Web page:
©2013. Published in Landslide, Vol. 6, No. 1, September/October 2013, by the American Bar Association. Reproduced with permission. All rights reserved. This information or any portion thereof may not be copied or disseminated in any form or by any means or stored in an electronic database or retrieval system without the express written consent of the American Bar Association or the copyright holder.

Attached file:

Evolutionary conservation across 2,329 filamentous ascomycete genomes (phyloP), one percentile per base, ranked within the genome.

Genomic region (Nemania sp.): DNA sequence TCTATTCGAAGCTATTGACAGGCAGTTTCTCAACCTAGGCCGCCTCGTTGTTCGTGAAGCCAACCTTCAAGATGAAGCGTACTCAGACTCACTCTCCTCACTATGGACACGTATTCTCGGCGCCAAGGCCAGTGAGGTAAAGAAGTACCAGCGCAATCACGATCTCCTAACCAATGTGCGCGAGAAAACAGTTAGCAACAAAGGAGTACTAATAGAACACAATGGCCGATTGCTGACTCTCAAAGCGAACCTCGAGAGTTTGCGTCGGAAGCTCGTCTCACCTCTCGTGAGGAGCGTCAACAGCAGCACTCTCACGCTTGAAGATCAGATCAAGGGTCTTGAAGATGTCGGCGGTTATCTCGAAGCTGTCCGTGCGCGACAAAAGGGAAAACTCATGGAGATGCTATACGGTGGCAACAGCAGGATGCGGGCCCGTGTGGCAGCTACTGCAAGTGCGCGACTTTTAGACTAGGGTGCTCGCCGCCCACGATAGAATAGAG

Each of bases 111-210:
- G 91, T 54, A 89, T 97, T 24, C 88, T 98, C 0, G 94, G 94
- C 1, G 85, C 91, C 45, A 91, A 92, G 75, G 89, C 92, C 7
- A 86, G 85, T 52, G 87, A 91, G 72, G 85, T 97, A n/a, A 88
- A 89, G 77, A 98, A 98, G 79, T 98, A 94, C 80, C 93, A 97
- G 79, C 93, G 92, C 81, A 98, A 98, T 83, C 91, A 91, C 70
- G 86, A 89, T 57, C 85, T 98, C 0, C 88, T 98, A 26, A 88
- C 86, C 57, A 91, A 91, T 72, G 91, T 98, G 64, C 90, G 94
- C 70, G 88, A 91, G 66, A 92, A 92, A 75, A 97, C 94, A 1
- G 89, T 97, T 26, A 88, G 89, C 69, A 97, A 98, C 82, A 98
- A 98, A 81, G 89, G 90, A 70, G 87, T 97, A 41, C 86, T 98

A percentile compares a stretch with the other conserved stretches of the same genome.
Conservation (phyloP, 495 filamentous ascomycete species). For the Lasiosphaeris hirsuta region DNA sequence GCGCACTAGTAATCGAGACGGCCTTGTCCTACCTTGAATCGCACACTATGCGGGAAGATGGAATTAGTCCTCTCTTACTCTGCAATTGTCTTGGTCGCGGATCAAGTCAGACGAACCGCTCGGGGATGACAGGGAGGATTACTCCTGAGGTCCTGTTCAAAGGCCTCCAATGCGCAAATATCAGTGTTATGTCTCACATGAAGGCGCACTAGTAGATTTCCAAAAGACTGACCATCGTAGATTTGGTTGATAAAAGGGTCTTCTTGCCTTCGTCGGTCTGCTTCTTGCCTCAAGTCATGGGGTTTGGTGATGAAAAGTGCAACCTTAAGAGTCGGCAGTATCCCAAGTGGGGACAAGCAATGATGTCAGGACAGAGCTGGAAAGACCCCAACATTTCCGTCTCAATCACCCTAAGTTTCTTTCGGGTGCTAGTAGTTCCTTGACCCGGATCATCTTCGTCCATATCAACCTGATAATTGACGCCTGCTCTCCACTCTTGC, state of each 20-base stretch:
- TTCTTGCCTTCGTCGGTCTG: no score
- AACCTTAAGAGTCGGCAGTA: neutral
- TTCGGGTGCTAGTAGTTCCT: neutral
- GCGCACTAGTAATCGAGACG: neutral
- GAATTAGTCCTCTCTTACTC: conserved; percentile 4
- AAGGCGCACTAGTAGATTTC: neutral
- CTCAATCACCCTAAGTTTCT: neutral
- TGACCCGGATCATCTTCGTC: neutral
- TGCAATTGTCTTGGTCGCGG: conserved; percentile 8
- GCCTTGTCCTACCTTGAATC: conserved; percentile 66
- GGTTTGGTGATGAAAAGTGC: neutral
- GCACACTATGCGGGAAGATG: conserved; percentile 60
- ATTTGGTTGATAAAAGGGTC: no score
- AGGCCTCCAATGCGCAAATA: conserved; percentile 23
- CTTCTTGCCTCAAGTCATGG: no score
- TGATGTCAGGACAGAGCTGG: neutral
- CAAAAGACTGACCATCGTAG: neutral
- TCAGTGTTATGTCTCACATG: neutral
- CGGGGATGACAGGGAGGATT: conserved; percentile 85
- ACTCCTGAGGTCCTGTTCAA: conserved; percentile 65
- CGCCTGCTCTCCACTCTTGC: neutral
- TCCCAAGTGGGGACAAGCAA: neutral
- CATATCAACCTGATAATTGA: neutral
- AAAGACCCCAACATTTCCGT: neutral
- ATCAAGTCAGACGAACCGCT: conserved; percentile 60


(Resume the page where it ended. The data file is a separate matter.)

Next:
Taking advantage of rule changes effective November 18, 2011, nonparty Google Inc. submitted a statement in U.S. International Trade Commission (ITC) Investigation No. 817 challenging the patent holder’s ability to meet market demand for the product it sought to exclude and the ITC’s ability to issue an exclusion order1—as effective as an injunction from a U.S. district court—without considering the factors required by the Supreme Court in eBay Inc. v. MercExchange LLC.2 Empowered by 19 U.S.C. § 1337 (§ 337), the ITC investigates unfair trade practices involving patents and other intellectual property. Subsections 337(d) and (f) require that the ITC examine the “public interest” before issuing a remedy in an investigation.3 Generally, it is in the public’s best interest for the government to exclude goods that infringe U.S. patents from importation into the United States. Under subsections (d) and (f), however, the ITC also must weigh a proposed exclusion order against the effect it would have “upon  the public health and welfare,  competitive conditions in the United States economy,  the production of like or directly competitive articles in the United States, and  United States consumers.”4 These four considerations are often referred to as the “public interest factors.”
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